There is, at least, a 3.5mm headphone jack here, which is refreshing to see in the light of many rivals removing it. To take advantage of this, Samsung is also including a rather nice pair of AKG earphones in the box. These are certainly a cut above the no-brand earphones normally included with your average smartphone, delivering music with a clean, balanced sound that’s very pleasing to the ear.
They’re comfortable, don’t leak sound unduly at high volumes and, depending on how much you care about sound quality, could be all the headphones you need. Although it’s a small thing it’s good to see such attention to detail from Samsung.
Samsung Galaxy S8 review: Display
Pixels: 1,440 x 2,960 pixels (570ppi)
The screen on the S8 looks great, as you’d expect of a Samsung Super AMOLED unit. Colours are bright and vivid, and it’s readable in all conditions. In normal use in the browser, I recorded an impressive peak brightness of 569cd/m2 on a fully white screen with auto-brightness enabled, and 415cd/m2 with auto brightness disengaged; sRGB coverage is an impressive 99.9%; and contrast, since it’s an AMOLED panel, is perfect.
Perhaps more significant is that it’s the only mobile phone screen currently that’s been certified by the UHD Alliance to the Mobile HDR Premium standard. That means, like a high-end TV, it’s capable of playing back HDR (high dynamic range) video content, meaning brighter highlights – up to 1,000cd/m2, according to DisplayMate – for an ultra-realistic image.
As I’ve already mentioned, the screen is curved along both long edges on the Galaxy S8 and the Galaxy S8+ phones this year and this brings into play similar screen functions to previous Samsung Edge phones. Swipe a finger in from the right and you can access shortcuts to your favourite apps and contacts, plus various other Edge screen apps, including a compass and news feed.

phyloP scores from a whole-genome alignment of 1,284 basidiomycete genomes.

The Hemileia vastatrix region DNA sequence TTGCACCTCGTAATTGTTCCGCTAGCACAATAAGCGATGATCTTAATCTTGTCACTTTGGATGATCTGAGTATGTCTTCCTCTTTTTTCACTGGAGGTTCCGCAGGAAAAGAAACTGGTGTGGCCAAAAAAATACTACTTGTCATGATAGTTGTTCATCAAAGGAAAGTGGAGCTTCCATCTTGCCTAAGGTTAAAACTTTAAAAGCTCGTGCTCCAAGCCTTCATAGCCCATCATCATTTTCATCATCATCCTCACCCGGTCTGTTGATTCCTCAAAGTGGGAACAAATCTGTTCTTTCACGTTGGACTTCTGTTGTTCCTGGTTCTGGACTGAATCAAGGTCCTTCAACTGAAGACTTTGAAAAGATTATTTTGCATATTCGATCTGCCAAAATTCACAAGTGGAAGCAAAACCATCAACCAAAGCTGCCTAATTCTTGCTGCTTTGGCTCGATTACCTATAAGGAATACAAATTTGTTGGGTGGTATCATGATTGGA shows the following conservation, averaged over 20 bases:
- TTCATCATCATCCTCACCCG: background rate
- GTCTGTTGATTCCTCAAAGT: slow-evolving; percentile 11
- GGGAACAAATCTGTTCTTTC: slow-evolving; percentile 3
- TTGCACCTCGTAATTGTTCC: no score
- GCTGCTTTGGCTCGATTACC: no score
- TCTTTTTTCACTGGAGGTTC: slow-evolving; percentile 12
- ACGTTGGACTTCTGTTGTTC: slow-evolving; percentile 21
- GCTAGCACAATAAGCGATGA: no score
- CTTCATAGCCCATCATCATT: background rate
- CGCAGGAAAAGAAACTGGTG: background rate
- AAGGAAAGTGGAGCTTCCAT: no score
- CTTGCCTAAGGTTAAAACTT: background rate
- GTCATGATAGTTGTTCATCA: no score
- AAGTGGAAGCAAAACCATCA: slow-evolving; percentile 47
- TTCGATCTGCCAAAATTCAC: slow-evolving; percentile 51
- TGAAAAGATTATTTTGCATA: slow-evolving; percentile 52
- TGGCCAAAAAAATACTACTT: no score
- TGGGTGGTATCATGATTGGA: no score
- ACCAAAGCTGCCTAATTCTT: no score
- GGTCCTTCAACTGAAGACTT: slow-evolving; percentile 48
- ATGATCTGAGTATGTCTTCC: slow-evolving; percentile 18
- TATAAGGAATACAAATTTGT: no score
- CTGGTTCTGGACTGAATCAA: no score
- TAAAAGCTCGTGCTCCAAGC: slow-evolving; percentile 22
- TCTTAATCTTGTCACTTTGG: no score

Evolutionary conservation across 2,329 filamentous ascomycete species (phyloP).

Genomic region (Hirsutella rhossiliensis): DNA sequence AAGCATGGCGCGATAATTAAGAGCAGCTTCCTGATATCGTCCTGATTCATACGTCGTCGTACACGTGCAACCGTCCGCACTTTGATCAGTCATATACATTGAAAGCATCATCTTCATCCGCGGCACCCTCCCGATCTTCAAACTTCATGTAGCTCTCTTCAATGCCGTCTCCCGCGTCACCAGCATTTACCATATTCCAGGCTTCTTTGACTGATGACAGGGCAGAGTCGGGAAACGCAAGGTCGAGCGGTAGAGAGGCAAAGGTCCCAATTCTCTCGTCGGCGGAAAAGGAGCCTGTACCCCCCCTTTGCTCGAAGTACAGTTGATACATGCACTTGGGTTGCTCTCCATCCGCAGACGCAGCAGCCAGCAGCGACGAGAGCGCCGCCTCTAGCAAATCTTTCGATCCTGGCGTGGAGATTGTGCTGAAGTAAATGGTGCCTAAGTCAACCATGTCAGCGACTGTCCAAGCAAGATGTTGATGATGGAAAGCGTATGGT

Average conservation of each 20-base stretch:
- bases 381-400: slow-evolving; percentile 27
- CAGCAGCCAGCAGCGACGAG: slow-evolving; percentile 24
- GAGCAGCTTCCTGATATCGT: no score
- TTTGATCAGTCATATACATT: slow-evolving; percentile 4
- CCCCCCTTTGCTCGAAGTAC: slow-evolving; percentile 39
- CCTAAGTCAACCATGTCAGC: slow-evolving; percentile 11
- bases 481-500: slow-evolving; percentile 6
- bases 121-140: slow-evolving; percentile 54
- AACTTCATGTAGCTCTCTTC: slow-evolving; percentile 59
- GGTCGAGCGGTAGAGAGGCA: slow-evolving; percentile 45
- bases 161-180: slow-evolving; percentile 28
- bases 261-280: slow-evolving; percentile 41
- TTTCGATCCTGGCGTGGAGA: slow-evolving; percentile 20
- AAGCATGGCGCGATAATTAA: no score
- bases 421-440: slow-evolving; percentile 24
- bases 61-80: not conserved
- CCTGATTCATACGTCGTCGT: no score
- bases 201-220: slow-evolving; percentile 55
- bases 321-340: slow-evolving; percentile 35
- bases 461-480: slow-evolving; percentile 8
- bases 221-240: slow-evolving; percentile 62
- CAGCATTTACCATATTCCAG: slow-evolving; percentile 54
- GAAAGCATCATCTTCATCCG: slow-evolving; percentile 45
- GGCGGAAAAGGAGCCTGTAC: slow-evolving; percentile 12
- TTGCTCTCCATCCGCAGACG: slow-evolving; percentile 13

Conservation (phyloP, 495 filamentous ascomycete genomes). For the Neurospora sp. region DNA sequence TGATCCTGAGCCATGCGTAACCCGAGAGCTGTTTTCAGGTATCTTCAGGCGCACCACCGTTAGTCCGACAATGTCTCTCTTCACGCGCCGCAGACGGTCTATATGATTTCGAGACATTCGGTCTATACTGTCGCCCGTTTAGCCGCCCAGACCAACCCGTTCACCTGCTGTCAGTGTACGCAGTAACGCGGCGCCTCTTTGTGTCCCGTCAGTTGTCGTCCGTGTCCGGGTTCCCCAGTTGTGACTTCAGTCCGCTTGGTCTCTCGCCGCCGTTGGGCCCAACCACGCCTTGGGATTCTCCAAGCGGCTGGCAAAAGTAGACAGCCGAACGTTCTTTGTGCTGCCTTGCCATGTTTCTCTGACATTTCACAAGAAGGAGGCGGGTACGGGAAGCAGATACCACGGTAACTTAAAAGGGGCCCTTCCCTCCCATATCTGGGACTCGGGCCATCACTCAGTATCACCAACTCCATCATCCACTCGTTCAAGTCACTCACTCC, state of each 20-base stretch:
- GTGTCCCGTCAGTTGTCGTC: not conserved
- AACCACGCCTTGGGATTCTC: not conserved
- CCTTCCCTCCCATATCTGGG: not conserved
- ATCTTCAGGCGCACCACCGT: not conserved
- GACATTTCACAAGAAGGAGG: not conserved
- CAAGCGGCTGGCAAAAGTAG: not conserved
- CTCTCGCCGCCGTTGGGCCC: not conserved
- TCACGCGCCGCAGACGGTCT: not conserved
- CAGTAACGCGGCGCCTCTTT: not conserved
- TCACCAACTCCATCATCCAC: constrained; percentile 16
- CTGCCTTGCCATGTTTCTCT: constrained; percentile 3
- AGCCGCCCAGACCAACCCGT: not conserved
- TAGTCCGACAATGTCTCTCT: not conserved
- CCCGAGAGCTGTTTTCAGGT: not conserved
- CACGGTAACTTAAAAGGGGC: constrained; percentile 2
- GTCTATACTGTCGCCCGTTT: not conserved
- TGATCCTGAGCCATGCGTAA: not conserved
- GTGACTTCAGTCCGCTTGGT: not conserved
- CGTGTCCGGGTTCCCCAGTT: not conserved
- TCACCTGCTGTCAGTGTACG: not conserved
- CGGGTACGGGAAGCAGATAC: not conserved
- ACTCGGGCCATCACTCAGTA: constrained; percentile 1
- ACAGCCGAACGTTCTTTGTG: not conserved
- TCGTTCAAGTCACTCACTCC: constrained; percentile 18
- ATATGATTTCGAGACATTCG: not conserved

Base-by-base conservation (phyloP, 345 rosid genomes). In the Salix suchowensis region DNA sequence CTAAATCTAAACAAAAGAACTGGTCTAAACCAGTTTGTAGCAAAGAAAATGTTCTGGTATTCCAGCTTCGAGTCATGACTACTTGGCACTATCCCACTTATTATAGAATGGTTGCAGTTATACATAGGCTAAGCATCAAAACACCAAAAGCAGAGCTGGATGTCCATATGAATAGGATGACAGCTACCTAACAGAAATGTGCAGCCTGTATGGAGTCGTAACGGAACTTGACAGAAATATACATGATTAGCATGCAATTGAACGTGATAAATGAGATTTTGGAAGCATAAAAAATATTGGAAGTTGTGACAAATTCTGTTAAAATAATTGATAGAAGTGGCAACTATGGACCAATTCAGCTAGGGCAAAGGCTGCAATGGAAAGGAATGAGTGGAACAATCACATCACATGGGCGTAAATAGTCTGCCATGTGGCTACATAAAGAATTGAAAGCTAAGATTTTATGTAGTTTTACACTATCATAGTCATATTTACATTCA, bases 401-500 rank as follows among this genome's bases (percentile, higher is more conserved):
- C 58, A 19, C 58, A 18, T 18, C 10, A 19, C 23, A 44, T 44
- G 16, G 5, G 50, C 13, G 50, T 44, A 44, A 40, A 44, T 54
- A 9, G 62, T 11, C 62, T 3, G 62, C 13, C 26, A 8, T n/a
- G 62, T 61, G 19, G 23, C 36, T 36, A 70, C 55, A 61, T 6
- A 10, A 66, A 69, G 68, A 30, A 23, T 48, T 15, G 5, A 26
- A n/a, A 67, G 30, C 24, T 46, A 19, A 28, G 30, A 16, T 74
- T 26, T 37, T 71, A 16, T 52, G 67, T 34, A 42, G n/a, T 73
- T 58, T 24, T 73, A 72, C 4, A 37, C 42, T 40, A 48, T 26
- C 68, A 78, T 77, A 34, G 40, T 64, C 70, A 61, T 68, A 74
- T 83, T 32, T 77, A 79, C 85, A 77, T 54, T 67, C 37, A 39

More significant is how the curved edges result in a wider display on a thinner phone. Edge apps are gimmicky; a display without bezel is genuine innovation.
Samsung Galaxy S8 review: Camera
Scroll up and look at those specs again. Notice anything unusual about this year’s camera? Yep, it’s exactly the same as the S7 – at least the specifications are. In an odd move, Samsung has stuck to the same 12-megapixel rear snapper complete with f/1.7 aperture, dual-pixel phase-detect autofocus and optical image stabilisation. The ‘if it ain’t broke, don’t fix it’ mantra rings true here.
There’s one teensy difference that sets it slightly ahead of its predecessor, though. Chipset improvements have seen an interesting new feature brought to light, in the form of multi-shot image processing. Every time you press the shutter button, the camera captures three frames, merging them together to form the sharpest image possible.
Samsung Galaxy S8 review: Security
There are six secure ways to unlock the S8:
- Facial recognition (new)
- Iris scanner
Smart Lock (unlocks at trusted locations)
Only one of these is new – the facial-recognition part – although Samsung has also repositioned its fingerprint reader due to lack of space on the front of the phone, and it also says that it’s improved the accuracy of its iris-recognition system this year as well.
To be frank, none of the Samsung’s biometric unlocking schemes is particularly convenient. Technically, they work well, including the facial recognition (most of the time). The problem is that you have to manipulate yourself to fit their requirements, which is more effort than it should be.